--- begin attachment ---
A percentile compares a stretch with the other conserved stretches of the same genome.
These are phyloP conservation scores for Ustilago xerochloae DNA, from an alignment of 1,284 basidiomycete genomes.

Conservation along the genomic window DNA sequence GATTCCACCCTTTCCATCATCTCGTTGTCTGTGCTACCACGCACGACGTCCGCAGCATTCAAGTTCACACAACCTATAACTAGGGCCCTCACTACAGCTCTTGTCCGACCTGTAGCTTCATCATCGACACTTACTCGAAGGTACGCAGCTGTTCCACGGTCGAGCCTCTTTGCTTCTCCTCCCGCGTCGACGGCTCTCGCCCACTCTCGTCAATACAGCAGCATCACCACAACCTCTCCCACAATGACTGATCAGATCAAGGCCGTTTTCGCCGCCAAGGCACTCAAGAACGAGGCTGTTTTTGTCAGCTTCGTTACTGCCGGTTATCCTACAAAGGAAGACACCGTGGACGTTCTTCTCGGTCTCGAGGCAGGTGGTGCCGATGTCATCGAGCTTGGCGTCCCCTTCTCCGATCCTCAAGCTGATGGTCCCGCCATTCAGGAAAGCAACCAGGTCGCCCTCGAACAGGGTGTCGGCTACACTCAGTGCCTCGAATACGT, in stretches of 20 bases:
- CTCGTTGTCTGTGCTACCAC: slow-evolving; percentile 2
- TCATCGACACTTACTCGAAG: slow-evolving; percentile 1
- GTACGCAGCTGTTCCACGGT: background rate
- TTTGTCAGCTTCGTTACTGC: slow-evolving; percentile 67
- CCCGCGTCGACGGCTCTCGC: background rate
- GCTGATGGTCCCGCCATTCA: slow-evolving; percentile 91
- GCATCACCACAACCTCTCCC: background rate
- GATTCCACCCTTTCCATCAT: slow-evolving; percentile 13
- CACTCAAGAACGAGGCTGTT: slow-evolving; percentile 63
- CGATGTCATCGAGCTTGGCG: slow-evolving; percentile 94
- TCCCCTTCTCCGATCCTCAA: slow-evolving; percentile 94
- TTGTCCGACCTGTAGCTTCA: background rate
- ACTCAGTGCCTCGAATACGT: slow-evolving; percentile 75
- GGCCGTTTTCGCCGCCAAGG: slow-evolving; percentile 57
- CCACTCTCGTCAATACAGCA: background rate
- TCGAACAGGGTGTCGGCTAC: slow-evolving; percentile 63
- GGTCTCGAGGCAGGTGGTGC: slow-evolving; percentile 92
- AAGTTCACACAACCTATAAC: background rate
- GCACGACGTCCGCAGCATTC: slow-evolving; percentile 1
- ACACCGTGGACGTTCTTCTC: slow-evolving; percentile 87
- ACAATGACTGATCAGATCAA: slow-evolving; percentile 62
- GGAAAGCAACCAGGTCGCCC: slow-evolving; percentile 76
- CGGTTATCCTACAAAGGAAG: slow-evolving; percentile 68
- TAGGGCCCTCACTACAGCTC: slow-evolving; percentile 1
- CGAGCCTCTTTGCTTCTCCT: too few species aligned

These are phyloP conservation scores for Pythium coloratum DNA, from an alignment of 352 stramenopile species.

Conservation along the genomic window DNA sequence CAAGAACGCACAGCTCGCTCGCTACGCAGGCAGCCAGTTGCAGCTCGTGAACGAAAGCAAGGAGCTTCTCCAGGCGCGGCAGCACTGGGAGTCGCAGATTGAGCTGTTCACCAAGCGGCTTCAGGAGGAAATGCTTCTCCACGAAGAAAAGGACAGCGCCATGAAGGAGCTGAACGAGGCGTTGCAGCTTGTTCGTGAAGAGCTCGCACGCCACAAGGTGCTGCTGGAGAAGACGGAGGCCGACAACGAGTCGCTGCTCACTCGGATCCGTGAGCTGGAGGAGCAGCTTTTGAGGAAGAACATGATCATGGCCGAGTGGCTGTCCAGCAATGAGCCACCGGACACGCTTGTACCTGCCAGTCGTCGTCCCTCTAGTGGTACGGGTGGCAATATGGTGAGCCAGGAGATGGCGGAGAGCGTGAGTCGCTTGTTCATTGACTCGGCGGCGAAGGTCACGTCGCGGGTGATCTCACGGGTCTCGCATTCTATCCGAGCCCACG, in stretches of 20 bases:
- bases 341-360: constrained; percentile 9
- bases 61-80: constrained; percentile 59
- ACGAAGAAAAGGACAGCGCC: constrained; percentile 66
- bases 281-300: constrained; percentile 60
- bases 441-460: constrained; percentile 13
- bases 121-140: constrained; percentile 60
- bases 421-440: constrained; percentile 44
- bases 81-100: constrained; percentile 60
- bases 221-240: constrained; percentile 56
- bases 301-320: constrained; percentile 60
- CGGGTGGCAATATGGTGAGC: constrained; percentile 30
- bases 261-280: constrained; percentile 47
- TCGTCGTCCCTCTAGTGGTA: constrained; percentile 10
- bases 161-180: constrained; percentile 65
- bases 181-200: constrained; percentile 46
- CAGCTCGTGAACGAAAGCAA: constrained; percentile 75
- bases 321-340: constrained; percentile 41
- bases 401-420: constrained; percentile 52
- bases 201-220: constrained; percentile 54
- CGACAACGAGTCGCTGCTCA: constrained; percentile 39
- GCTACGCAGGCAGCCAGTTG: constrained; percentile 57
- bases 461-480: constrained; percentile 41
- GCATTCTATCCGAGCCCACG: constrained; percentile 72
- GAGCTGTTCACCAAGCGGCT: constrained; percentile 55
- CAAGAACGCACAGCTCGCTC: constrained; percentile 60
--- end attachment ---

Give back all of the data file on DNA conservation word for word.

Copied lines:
A percentile compares a stretch with the other conserved stretches of the same genome.
These are phyloP conservation scores for Ustilago xerochloae DNA, from an alignment of 1,284 basidiomycete genomes.

Conservation along the genomic window DNA sequence GATTCCACCCTTTCCATCATCTCGTTGTCTGTGCTACCACGCACGACGTCCGCAGCATTCAAGTTCACACAACCTATAACTAGGGCCCTCACTACAGCTCTTGTCCGACCTGTAGCTTCATCATCGACACTTACTCGAAGGTACGCAGCTGTTCCACGGTCGAGCCTCTTTGCTTCTCCTCCCGCGTCGACGGCTCTCGCCCACTCTCGTCAATACAGCAGCATCACCACAACCTCTCCCACAATGACTGATCAGATCAAGGCCGTTTTCGCCGCCAAGGCACTCAAGAACGAGGCTGTTTTTGTCAGCTTCGTTACTGCCGGTTATCCTACAAAGGAAGACACCGTGGACGTTCTTCTCGGTCTCGAGGCAGGTGGTGCCGATGTCATCGAGCTTGGCGTCCCCTTCTCCGATCCTCAAGCTGATGGTCCCGCCATTCAGGAAAGCAACCAGGTCGCCCTCGAACAGGGTGTCGGCTACACTCAGTGCCTCGAATACGT, in stretches of 20 bases:
- CTCGTTGTCTGTGCTACCAC: slow-evolving; percentile 2
- TCATCGACACTTACTCGAAG: slow-evolving; percentile 1
- GTACGCAGCTGTTCCACGGT: background rate
- TTTGTCAGCTTCGTTACTGC: slow-evolving; percentile 67
- CCCGCGTCGACGGCTCTCGC: background rate
- GCTGATGGTCCCGCCATTCA: slow-evolving; percentile 91
- GCATCACCACAACCTCTCCC: background rate
- GATTCCACCCTTTCCATCAT: slow-evolving; percentile 13
- CACTCAAGAACGAGGCTGTT: slow-evolving; percentile 63
- CGATGTCATCGAGCTTGGCG: slow-evolving; percentile 94
- TCCCCTTCTCCGATCCTCAA: slow-evolving; percentile 94
- TTGTCCGACCTGTAGCTTCA: background rate
- ACTCAGTGCCTCGAATACGT: slow-evolving; percentile 75
- GGCCGTTTTCGCCGCCAAGG: slow-evolving; percentile 57
- CCACTCTCGTCAATACAGCA: background rate
- TCGAACAGGGTGTCGGCTAC: slow-evolving; percentile 63
- GGTCTCGAGGCAGGTGGTGC: slow-evolving; percentile 92
- AAGTTCACACAACCTATAAC: background rate
- GCACGACGTCCGCAGCATTC: slow-evolving; percentile 1
- ACACCGTGGACGTTCTTCTC: slow-evolving; percentile 87
- ACAATGACTGATCAGATCAA: slow-evolving; percentile 62
- GGAAAGCAACCAGGTCGCCC: slow-evolving; percentile 76
- CGGTTATCCTACAAAGGAAG: slow-evolving; percentile 68
- TAGGGCCCTCACTACAGCTC: slow-evolving; percentile 1
- CGAGCCTCTTTGCTTCTCCT: too few species aligned

These are phyloP conservation scores for Pythium coloratum DNA, from an alignment of 352 stramenopile species.

Conservation along the genomic window DNA sequence CAAGAACGCACAGCTCGCTCGCTACGCAGGCAGCCAGTTGCAGCTCGTGAACGAAAGCAAGGAGCTTCTCCAGGCGCGGCAGCACTGGGAGTCGCAGATTGAGCTGTTCACCAAGCGGCTTCAGGAGGAAATGCTTCTCCACGAAGAAAAGGACAGCGCCATGAAGGAGCTGAACGAGGCGTTGCAGCTTGTTCGTGAAGAGCTCGCACGCCACAAGGTGCTGCTGGAGAAGACGGAGGCCGACAACGAGTCGCTGCTCACTCGGATCCGTGAGCTGGAGGAGCAGCTTTTGAGGAAGAACATGATCATGGCCGAGTGGCTGTCCAGCAATGAGCCACCGGACACGCTTGTACCTGCCAGTCGTCGTCCCTCTAGTGGTACGGGTGGCAATATGGTGAGCCAGGAGATGGCGGAGAGCGTGAGTCGCTTGTTCATTGACTCGGCGGCGAAGGTCACGTCGCGGGTGATCTCACGGGTCTCGCATTCTATCCGAGCCCACG, in stretches of 20 bases:
- bases 341-360: constrained; percentile 9
- bases 61-80: constrained; percentile 59
- ACGAAGAAAAGGACAGCGCC: constrained; percentile 66
- bases 281-300: constrained; percentile 60
- bases 441-460: constrained; percentile 13
- bases 121-140: constrained; percentile 60
- bases 421-440: constrained; percentile 44
- bases 81-100: constrained; percentile 60
- bases 221-240: constrained; percentile 56
- bases 301-320: constrained; percentile 60
- CGGGTGGCAATATGGTGAGC: constrained; percentile 30
- bases 261-280: constrained; percentile 47
- TCGTCGTCCCTCTAGTGGTA: constrained; percentile 10
- bases 161-180: constrained; percentile 65
- bases 181-200: constrained; percentile 46
- CAGCTCGTGAACGAAAGCAA: constrained; percentile 75
- bases 321-340: constrained; percentile 41
- bases 401-420: constrained; percentile 52
- bases 201-220: constrained; percentile 54
- CGACAACGAGTCGCTGCTCA: constrained; percentile 39
- GCTACGCAGGCAGCCAGTTG: constrained; percentile 57
- bases 461-480: constrained; percentile 41
- GCATTCTATCCGAGCCCACG: constrained; percentile 72
- GAGCTGTTCACCAAGCGGCT: constrained; percentile 55
- CAAGAACGCACAGCTCGCTC: constrained; percentile 60